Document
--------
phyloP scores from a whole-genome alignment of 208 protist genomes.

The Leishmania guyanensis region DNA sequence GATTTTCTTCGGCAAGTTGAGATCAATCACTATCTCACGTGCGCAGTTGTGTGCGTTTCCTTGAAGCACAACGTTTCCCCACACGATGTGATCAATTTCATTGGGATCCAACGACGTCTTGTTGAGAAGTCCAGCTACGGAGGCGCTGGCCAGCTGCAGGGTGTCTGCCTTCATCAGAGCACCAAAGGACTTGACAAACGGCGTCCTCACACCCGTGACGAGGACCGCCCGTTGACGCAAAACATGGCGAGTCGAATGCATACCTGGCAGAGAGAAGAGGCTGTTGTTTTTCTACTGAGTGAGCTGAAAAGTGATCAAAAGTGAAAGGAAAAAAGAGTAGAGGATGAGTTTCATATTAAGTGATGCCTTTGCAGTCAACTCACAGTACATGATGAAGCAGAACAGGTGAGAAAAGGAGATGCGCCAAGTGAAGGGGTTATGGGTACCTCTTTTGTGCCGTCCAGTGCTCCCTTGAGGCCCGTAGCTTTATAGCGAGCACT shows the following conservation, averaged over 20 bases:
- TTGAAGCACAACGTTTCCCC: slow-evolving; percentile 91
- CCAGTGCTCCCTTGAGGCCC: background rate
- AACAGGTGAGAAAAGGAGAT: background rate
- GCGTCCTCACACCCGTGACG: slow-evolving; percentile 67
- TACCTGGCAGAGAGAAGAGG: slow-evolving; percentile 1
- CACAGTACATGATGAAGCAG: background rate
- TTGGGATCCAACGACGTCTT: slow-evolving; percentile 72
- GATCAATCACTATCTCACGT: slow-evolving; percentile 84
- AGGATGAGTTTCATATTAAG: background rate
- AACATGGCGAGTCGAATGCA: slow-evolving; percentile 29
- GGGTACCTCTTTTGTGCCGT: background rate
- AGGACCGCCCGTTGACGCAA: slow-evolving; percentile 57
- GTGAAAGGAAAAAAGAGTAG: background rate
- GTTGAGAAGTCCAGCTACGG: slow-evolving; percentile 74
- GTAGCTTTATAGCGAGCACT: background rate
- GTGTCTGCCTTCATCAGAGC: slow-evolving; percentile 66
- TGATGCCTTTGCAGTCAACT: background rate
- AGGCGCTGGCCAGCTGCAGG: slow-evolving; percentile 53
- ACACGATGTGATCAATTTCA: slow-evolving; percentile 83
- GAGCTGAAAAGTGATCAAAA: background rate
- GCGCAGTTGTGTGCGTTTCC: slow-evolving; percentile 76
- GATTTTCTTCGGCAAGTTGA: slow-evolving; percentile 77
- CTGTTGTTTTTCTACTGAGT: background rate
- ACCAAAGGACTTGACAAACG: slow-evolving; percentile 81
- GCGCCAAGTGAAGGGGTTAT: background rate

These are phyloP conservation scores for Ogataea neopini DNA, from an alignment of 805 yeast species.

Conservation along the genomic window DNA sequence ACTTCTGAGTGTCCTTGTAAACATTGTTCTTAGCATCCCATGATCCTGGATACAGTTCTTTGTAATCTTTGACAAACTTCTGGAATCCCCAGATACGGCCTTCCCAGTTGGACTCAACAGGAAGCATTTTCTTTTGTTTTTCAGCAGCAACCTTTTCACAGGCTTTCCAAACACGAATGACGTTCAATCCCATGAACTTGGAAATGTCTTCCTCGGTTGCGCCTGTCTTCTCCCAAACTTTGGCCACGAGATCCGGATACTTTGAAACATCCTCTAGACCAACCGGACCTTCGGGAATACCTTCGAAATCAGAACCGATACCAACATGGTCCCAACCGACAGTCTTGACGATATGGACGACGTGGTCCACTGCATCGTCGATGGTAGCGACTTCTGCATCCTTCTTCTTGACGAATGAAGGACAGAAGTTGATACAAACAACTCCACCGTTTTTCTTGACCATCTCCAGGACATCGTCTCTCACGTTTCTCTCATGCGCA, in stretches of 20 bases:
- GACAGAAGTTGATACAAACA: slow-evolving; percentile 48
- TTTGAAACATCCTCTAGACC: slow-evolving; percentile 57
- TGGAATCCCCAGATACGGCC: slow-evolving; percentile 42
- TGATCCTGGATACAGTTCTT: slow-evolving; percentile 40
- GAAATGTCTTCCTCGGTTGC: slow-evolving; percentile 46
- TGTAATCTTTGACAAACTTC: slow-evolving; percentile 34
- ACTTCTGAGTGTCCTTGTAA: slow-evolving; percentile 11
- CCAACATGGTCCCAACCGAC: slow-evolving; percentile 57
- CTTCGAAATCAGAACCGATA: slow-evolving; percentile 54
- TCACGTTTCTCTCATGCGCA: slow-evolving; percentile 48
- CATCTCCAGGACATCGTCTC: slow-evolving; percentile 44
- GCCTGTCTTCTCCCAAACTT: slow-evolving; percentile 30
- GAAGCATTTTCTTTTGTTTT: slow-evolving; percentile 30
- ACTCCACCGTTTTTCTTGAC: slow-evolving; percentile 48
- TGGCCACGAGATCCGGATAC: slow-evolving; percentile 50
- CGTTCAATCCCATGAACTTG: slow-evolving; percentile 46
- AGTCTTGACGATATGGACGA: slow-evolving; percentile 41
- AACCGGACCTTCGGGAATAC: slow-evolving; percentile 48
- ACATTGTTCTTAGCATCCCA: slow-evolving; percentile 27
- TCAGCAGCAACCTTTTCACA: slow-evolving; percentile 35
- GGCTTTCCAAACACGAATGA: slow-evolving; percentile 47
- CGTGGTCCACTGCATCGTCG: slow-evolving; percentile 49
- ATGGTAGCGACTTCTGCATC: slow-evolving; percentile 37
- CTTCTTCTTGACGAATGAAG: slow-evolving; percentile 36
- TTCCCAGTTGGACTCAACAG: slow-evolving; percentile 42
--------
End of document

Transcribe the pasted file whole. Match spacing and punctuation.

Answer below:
phyloP scores from a whole-genome alignment of 208 protist genomes.

The Leishmania guyanensis region DNA sequence GATTTTCTTCGGCAAGTTGAGATCAATCACTATCTCACGTGCGCAGTTGTGTGCGTTTCCTTGAAGCACAACGTTTCCCCACACGATGTGATCAATTTCATTGGGATCCAACGACGTCTTGTTGAGAAGTCCAGCTACGGAGGCGCTGGCCAGCTGCAGGGTGTCTGCCTTCATCAGAGCACCAAAGGACTTGACAAACGGCGTCCTCACACCCGTGACGAGGACCGCCCGTTGACGCAAAACATGGCGAGTCGAATGCATACCTGGCAGAGAGAAGAGGCTGTTGTTTTTCTACTGAGTGAGCTGAAAAGTGATCAAAAGTGAAAGGAAAAAAGAGTAGAGGATGAGTTTCATATTAAGTGATGCCTTTGCAGTCAACTCACAGTACATGATGAAGCAGAACAGGTGAGAAAAGGAGATGCGCCAAGTGAAGGGGTTATGGGTACCTCTTTTGTGCCGTCCAGTGCTCCCTTGAGGCCCGTAGCTTTATAGCGAGCACT shows the following conservation, averaged over 20 bases:
- TTGAAGCACAACGTTTCCCC: slow-evolving; percentile 91
- CCAGTGCTCCCTTGAGGCCC: background rate
- AACAGGTGAGAAAAGGAGAT: background rate
- GCGTCCTCACACCCGTGACG: slow-evolving; percentile 67
- TACCTGGCAGAGAGAAGAGG: slow-evolving; percentile 1
- CACAGTACATGATGAAGCAG: background rate
- TTGGGATCCAACGACGTCTT: slow-evolving; percentile 72
- GATCAATCACTATCTCACGT: slow-evolving; percentile 84
- AGGATGAGTTTCATATTAAG: background rate
- AACATGGCGAGTCGAATGCA: slow-evolving; percentile 29
- GGGTACCTCTTTTGTGCCGT: background rate
- AGGACCGCCCGTTGACGCAA: slow-evolving; percentile 57
- GTGAAAGGAAAAAAGAGTAG: background rate
- GTTGAGAAGTCCAGCTACGG: slow-evolving; percentile 74
- GTAGCTTTATAGCGAGCACT: background rate
- GTGTCTGCCTTCATCAGAGC: slow-evolving; percentile 66
- TGATGCCTTTGCAGTCAACT: background rate
- AGGCGCTGGCCAGCTGCAGG: slow-evolving; percentile 53
- ACACGATGTGATCAATTTCA: slow-evolving; percentile 83
- GAGCTGAAAAGTGATCAAAA: background rate
- GCGCAGTTGTGTGCGTTTCC: slow-evolving; percentile 76
- GATTTTCTTCGGCAAGTTGA: slow-evolving; percentile 77
- CTGTTGTTTTTCTACTGAGT: background rate
- ACCAAAGGACTTGACAAACG: slow-evolving; percentile 81
- GCGCCAAGTGAAGGGGTTAT: background rate

These are phyloP conservation scores for Ogataea neopini DNA, from an alignment of 805 yeast species.

Conservation along the genomic window DNA sequence ACTTCTGAGTGTCCTTGTAAACATTGTTCTTAGCATCCCATGATCCTGGATACAGTTCTTTGTAATCTTTGACAAACTTCTGGAATCCCCAGATACGGCCTTCCCAGTTGGACTCAACAGGAAGCATTTTCTTTTGTTTTTCAGCAGCAACCTTTTCACAGGCTTTCCAAACACGAATGACGTTCAATCCCATGAACTTGGAAATGTCTTCCTCGGTTGCGCCTGTCTTCTCCCAAACTTTGGCCACGAGATCCGGATACTTTGAAACATCCTCTAGACCAACCGGACCTTCGGGAATACCTTCGAAATCAGAACCGATACCAACATGGTCCCAACCGACAGTCTTGACGATATGGACGACGTGGTCCACTGCATCGTCGATGGTAGCGACTTCTGCATCCTTCTTCTTGACGAATGAAGGACAGAAGTTGATACAAACAACTCCACCGTTTTTCTTGACCATCTCCAGGACATCGTCTCTCACGTTTCTCTCATGCGCA, in stretches of 20 bases:
- GACAGAAGTTGATACAAACA: slow-evolving; percentile 48
- TTTGAAACATCCTCTAGACC: slow-evolving; percentile 57
- TGGAATCCCCAGATACGGCC: slow-evolving; percentile 42
- TGATCCTGGATACAGTTCTT: slow-evolving; percentile 40
- GAAATGTCTTCCTCGGTTGC: slow-evolving; percentile 46
- TGTAATCTTTGACAAACTTC: slow-evolving; percentile 34
- ACTTCTGAGTGTCCTTGTAA: slow-evolving; percentile 11
- CCAACATGGTCCCAACCGAC: slow-evolving; percentile 57
- CTTCGAAATCAGAACCGATA: slow-evolving; percentile 54
- TCACGTTTCTCTCATGCGCA: slow-evolving; percentile 48
- CATCTCCAGGACATCGTCTC: slow-evolving; percentile 44
- GCCTGTCTTCTCCCAAACTT: slow-evolving; percentile 30
- GAAGCATTTTCTTTTGTTTT: slow-evolving; percentile 30
- ACTCCACCGTTTTTCTTGAC: slow-evolving; percentile 48
- TGGCCACGAGATCCGGATAC: slow-evolving; percentile 50
- CGTTCAATCCCATGAACTTG: slow-evolving; percentile 46
- AGTCTTGACGATATGGACGA: slow-evolving; percentile 41
- AACCGGACCTTCGGGAATAC: slow-evolving; percentile 48
- ACATTGTTCTTAGCATCCCA: slow-evolving; percentile 27
- TCAGCAGCAACCTTTTCACA: slow-evolving; percentile 35
- GGCTTTCCAAACACGAATGA: slow-evolving; percentile 47
- CGTGGTCCACTGCATCGTCG: slow-evolving; percentile 49
- ATGGTAGCGACTTCTGCATC: slow-evolving; percentile 37
- CTTCTTCTTGACGAATGAAG: slow-evolving; percentile 36
- TTCCCAGTTGGACTCAACAG: slow-evolving; percentile 42